BOSF Releases: Mystery Orangutans Confuse PRM Team

Text by: Danielle Sorrell, PRM Coordinator, Totat Jalu Camp, Bukit Batikap Protection Forest

April 24, 2019 — On a quiet Tuesday afternoon, myself and the other members of Camp Totat Jalu’s Post-Release Monitoring (PRM) team, located in the Bukit Batikap Protection Forest, were relaxing in our rooms and enjoying the cool breeze floating in through the open windows. Little did we know that a female orangutan was about to make our day more eventful.

The tell-tale sound of shaking branches was suddenly heard coming from the trees nearby camp, followed by the appearance of an orange figure. I threw on my boots as fast as I could and followed the orangutan, whilst calling out “ada orangutan!” (“there’s an orangutan!”) to alert my fellow team members.

We quickly entered the forest and turned on the radio receiver to try to identify the surprise visitor, using telemetry signalling. Then, things quickly turned chaotic. The trees were moving and an orangutan was kiss-squeaking non-stop; at first, we thought it was a known orangutan that had visited camp in the past. All of a sudden, another tree began to move, and another orangutan appeared with a child. We started to observe them and take photos, but it soon became apparent that we did not know these orangutans! Then we spotted Cindy and Riwut, a notorious pair in Batikap, known for their bravery and shenanigans.

Read also: Cindy a Remarkable Mother to Riwut

The child of the unidentified mother, with Riwut

The child of the unidentified mother, together with Riwut and the other unidentified female, played in the trees and brachiated from vine to vine. While they played, the unidentified mother started to kiss-squeak at Cindy to voice her displeasure. The two then rolled around on the ground, and growled and snarled at each other. Neither was hurt in the altercation, but Cindy came out second best and slunk off into the forest.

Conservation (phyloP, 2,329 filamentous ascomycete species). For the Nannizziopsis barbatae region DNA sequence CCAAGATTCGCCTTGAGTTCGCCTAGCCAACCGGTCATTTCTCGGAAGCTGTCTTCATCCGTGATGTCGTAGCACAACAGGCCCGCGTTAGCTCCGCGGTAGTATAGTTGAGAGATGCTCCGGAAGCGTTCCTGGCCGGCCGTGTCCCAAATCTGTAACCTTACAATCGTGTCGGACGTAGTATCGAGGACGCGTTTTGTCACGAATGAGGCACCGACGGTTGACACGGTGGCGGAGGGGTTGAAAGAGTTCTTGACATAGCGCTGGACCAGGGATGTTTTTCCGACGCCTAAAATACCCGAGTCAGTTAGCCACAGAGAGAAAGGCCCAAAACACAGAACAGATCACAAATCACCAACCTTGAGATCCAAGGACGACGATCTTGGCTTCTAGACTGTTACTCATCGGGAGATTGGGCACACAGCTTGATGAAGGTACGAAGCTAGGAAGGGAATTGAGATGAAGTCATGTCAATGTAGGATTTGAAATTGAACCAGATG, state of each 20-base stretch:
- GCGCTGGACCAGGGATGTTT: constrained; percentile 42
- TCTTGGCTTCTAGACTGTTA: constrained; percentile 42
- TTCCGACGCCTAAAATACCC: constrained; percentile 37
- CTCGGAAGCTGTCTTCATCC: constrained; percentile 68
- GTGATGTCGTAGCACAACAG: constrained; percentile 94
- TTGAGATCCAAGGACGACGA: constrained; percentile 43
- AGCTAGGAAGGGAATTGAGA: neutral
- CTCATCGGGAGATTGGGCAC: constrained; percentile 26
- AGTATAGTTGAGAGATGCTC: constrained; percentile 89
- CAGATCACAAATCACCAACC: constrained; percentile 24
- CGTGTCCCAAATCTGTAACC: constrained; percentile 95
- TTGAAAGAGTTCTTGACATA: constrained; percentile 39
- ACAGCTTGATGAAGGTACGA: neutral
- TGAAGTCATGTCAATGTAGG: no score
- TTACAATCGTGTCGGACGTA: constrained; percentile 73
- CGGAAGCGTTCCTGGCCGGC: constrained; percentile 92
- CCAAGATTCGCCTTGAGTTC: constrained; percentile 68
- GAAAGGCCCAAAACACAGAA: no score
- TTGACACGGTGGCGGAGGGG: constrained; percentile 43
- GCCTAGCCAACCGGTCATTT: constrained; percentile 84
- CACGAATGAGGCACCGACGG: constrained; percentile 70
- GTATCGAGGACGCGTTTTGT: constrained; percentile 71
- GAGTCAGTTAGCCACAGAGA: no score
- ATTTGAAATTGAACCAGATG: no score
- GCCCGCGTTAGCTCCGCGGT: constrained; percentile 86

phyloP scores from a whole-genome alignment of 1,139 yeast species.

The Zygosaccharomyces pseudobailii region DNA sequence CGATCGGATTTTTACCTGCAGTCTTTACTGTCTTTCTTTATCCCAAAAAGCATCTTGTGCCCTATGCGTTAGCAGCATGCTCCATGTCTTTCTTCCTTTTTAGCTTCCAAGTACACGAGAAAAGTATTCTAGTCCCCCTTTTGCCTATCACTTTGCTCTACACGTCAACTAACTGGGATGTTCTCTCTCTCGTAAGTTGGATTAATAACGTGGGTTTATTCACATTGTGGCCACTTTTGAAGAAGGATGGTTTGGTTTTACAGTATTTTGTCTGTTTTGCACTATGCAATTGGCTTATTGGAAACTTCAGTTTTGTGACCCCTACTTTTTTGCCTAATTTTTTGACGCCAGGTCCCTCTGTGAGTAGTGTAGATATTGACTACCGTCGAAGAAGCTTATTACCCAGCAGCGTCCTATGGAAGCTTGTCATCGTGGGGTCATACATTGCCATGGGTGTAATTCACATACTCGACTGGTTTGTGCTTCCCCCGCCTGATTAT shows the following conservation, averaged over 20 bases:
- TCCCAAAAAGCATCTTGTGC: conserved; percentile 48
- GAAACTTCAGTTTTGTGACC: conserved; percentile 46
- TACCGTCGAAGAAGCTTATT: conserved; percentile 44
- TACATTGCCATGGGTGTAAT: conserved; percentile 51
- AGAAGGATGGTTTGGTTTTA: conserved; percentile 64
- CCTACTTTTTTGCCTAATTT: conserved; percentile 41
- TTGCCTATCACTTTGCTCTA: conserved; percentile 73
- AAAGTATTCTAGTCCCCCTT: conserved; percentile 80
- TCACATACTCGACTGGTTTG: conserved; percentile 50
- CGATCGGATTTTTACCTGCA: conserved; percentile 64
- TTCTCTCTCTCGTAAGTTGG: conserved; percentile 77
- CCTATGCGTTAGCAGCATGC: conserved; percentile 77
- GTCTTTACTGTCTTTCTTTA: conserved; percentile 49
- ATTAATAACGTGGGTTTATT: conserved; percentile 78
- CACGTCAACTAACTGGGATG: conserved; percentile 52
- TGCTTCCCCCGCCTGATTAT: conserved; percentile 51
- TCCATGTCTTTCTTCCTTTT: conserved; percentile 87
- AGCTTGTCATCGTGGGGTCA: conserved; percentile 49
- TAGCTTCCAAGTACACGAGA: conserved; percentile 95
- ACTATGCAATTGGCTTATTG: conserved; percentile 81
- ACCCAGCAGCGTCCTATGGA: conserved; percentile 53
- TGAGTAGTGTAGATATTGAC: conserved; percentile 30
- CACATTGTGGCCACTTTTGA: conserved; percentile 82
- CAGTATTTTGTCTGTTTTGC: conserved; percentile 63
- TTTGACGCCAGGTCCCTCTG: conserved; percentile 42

The other unidentified female

The team remained among the madness to try and identify the three unknown orangutans. We still could not recognise their faces, and so took as many photos of them as possible. As the day turned dark, we waited for the orangutans to build their night nests and noted their location, so we could conduct dawn-to-dusk observations on them the following day.

The weather, unfortunately, was not on our side. Heavy downpours persisted through the night until around 10 a.m. the next day. In the late morning, we went to check if the trio had remained nearby camp. To our luck, they were still in the area, giving us the opportunity to take better photos of them to help with identification. We also checked for signals, but could not detect a signal for any of the three unidentified orangutans.

The PRM team headed back to camp after collecting more data on the three, and photos taken during the day were then compared to those in our image data bank. After searching through hundreds of photos, our team finally managed to identify the three mystery orangutans.

Stay tuned for part #2 of our story next week to find out who these three mystery orangutans are!

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